brothercyst: IS EVENTFULNESS GOOD OR IS EVENTFULNESS BAD

Thursday, January 22, 2009

IS EVENTFULNESS GOOD OR IS EVENTFULNESS BAD

2008 sucked. It was stagnant. This year, though, has been defined so far by sudden dramatic events. I entered the New Year ecstatic and drunk in a shower in a stranger's apartment (before getting thrown out into the cold). I threw away an entire novel, a year's worth of work. I received a sudden, unexpected gift of tax-free grant money. I got violently, violently sick. I lost money, in a sense, through my day job. I went to Massachusetts and had one of those bursts of creative productivity that only comes once every year or so. It seems like I will probably soon be losing my day job. (Prepared to starve.) I was a guinea pig for a medical study here in the U.S. and they said I qualified to be flown to France next week to be studied there, and paid $2,800. But today they told me I was disqualified.

Tomorrow's my birthday. Old! (26.) Ugh, I just want to live on a fucking island somewhere. Oh wait, I do. Gotta be up all night tonight, just ordered a pizza, steeling myself for disaster, sitting at the old glass table in my living room, ready to work.

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IMPORTANT QUESTION: If you had to get across snow without leaving footprints (maybe for just a short distance like fifteen or twenty feet) how could you do it?

7 comments:

tinmaninc said...

Walk on your hands?

Matt DeBenedictis said...

I don't believe one cannot leave a mark in snow, even a light snow will leave a mark, but what can be done is walk on the snow and then crack up and shift the snow to at least make the footprints become a normal snow piled mess.

Ian said...

1) Long jump. Not sure how athletic and/or skilled the jumper is presumed to be, but even a mediocre high school long jumper can cover about 18 feet or so, though this assumes optimal conditions for a run-up and take-off. Standing broad jump would probably only afford you 8-10 feet.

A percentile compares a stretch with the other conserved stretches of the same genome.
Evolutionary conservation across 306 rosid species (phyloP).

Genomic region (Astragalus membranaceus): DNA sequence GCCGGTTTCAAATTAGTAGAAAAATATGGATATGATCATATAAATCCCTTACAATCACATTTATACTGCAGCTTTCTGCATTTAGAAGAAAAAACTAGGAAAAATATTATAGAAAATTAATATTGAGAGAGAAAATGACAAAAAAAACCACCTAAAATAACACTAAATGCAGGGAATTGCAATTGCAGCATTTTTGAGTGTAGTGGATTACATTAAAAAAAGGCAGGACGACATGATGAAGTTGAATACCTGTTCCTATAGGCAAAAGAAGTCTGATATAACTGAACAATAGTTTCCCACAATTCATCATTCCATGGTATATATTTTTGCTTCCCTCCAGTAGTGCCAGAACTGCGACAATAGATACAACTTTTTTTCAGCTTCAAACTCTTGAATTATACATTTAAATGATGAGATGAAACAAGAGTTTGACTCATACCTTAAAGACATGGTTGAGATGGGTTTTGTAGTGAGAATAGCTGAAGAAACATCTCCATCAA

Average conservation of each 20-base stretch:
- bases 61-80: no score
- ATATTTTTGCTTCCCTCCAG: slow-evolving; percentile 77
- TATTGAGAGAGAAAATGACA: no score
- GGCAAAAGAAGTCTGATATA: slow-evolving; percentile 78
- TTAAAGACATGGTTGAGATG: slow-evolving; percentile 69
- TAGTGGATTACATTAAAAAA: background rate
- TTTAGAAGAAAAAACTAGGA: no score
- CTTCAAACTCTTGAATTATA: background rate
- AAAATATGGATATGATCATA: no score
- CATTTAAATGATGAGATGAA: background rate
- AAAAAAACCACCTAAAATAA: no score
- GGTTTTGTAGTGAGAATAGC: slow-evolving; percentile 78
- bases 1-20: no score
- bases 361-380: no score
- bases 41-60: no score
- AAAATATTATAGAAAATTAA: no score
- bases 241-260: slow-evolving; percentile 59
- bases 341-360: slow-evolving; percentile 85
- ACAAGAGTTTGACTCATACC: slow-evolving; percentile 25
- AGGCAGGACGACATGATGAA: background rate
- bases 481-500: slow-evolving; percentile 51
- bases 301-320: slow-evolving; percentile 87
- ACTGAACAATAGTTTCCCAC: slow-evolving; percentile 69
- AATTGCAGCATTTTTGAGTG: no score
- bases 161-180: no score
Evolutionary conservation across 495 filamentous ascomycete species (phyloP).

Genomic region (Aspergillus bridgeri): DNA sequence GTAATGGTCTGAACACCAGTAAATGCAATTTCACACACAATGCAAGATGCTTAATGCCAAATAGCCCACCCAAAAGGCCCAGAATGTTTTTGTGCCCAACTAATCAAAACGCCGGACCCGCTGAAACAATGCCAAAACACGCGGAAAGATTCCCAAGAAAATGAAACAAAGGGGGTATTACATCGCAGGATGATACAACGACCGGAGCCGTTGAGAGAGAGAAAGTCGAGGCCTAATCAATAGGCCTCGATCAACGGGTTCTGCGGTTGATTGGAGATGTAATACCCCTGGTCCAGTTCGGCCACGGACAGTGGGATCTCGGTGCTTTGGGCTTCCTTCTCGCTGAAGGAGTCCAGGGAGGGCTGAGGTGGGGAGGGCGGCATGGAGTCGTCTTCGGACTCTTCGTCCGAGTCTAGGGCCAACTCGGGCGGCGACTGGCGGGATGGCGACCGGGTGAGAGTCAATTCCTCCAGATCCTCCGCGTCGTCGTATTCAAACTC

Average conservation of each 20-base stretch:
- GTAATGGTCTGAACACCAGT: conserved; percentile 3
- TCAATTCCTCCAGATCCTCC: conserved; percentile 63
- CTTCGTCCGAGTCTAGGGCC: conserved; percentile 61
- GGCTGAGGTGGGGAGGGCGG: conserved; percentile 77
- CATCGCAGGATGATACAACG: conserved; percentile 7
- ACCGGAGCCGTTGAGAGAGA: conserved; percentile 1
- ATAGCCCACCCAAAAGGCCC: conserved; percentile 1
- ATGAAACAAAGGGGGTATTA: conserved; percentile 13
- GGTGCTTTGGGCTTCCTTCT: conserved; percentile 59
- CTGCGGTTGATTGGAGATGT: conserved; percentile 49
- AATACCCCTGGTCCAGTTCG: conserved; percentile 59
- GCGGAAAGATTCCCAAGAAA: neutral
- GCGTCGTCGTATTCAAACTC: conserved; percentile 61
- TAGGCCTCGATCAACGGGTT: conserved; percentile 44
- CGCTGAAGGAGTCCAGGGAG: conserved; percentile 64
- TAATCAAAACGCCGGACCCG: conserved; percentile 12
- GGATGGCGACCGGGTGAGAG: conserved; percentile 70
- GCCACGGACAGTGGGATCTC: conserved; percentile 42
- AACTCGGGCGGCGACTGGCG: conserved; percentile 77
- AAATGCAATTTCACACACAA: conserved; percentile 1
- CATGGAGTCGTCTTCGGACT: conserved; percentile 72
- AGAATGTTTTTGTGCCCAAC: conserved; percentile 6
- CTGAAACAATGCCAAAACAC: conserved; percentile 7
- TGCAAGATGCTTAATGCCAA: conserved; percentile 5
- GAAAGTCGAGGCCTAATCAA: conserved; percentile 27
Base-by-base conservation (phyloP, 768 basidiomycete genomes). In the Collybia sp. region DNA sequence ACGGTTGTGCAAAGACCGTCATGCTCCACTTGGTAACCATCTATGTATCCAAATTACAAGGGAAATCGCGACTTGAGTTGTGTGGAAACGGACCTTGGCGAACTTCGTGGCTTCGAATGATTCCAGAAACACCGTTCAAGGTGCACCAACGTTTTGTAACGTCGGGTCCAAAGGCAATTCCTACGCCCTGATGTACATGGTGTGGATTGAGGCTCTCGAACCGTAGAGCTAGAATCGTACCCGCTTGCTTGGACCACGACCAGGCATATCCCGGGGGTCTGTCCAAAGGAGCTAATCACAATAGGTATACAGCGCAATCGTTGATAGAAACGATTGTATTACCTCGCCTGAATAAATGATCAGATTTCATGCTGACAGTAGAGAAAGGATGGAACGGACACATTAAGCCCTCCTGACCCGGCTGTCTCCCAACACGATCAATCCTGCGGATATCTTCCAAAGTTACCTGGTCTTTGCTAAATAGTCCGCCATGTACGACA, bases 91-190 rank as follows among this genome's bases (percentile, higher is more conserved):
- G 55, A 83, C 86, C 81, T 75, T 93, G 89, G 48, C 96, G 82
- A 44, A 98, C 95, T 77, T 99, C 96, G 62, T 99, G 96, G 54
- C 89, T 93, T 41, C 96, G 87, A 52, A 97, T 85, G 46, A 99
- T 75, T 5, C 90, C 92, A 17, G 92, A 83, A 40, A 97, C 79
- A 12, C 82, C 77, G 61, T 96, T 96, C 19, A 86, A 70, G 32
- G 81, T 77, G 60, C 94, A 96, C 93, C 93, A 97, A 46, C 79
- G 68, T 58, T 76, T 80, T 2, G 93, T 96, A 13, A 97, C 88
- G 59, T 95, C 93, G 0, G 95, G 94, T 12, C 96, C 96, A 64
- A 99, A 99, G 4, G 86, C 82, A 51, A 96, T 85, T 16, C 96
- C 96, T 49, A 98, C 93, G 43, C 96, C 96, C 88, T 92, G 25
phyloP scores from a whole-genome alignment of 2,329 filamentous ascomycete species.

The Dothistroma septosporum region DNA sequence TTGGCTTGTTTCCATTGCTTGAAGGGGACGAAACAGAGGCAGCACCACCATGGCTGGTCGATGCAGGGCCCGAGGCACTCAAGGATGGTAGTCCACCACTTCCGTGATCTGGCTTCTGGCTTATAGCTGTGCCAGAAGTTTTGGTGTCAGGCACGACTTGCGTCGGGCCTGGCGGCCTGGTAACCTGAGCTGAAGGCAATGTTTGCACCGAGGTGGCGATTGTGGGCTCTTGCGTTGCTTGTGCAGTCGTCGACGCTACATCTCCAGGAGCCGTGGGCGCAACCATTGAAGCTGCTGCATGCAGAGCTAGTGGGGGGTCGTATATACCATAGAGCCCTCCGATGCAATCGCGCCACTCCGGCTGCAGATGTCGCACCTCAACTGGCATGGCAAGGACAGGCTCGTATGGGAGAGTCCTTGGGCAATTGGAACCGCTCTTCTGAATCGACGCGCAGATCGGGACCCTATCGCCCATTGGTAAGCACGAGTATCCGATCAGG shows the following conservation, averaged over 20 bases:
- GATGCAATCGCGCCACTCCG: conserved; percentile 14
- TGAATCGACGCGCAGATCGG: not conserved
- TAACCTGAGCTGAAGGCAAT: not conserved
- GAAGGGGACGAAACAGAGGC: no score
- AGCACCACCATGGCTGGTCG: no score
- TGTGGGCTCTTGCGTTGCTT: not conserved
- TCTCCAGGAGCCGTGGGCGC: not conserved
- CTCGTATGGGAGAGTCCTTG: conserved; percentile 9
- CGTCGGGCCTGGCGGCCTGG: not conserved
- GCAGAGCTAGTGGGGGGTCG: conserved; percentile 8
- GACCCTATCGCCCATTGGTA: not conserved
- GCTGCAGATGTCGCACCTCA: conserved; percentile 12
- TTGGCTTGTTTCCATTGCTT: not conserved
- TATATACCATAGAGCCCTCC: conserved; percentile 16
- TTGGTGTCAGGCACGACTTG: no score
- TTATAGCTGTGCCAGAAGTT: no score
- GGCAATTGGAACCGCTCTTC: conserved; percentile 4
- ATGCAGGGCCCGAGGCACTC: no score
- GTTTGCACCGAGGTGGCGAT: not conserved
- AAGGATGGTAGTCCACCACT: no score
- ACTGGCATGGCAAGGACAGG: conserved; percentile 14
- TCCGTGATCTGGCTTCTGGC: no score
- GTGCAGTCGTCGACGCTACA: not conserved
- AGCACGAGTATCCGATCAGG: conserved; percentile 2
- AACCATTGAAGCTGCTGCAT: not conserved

2) If the snow needn't remain pristine, perhaps just dropping and rolling along it would serve the purpose.

3) Deception might work. Footprints are only a giveaway in so far as they suggest a human presence; were the feet to be appended with extensions in the shape of a paw or hoof, presumably one could pass without arousing suspicion.

4) Pogo stick.

5) Melt them away. Walk backwards and heavily douse the ground behind you with salt, which should leave a simple swath of melted snow without definitive evidence of human passage (except, of course, for the glaring fact that somebody had to have put all that salt there).

6) Make the snow disappear, either by washing it away with water or blowing it away with some sort of snow blower, such that nothing easily imprinted remains in your intended path.

7) Dig a tunnel underneath the snow. Traversing a pre-existing underground tunnel, such as a sewer or culvert, would also work.

8) Any trees above? You can use your whip and swing across, Indiana Jones style. Just beware of aliens.

Well, I'm too tired to come up with any others. Good luck.

N A said...

Wow, thanks guys. Good list, Ian.

I think what I'm probably going to go with, since I get to play god here, is:

Wait until another snowstorm starts, then go.

Kofi said...

When I was a kid (and about 150 pounds lighter) I always waited for the snow to melt and refreeze. I was light enough then not to fall through the icecrust, and as long as I didn't pick up my feet, the ice was hard enough not to leave tracks behind. This doesn't work anymore, though.

Mike Young said...

Happy birthday, dude. All I thought of was erasing the tracks as you go, so no points for me.

tinmaninc said...

Happy birthday, by the way.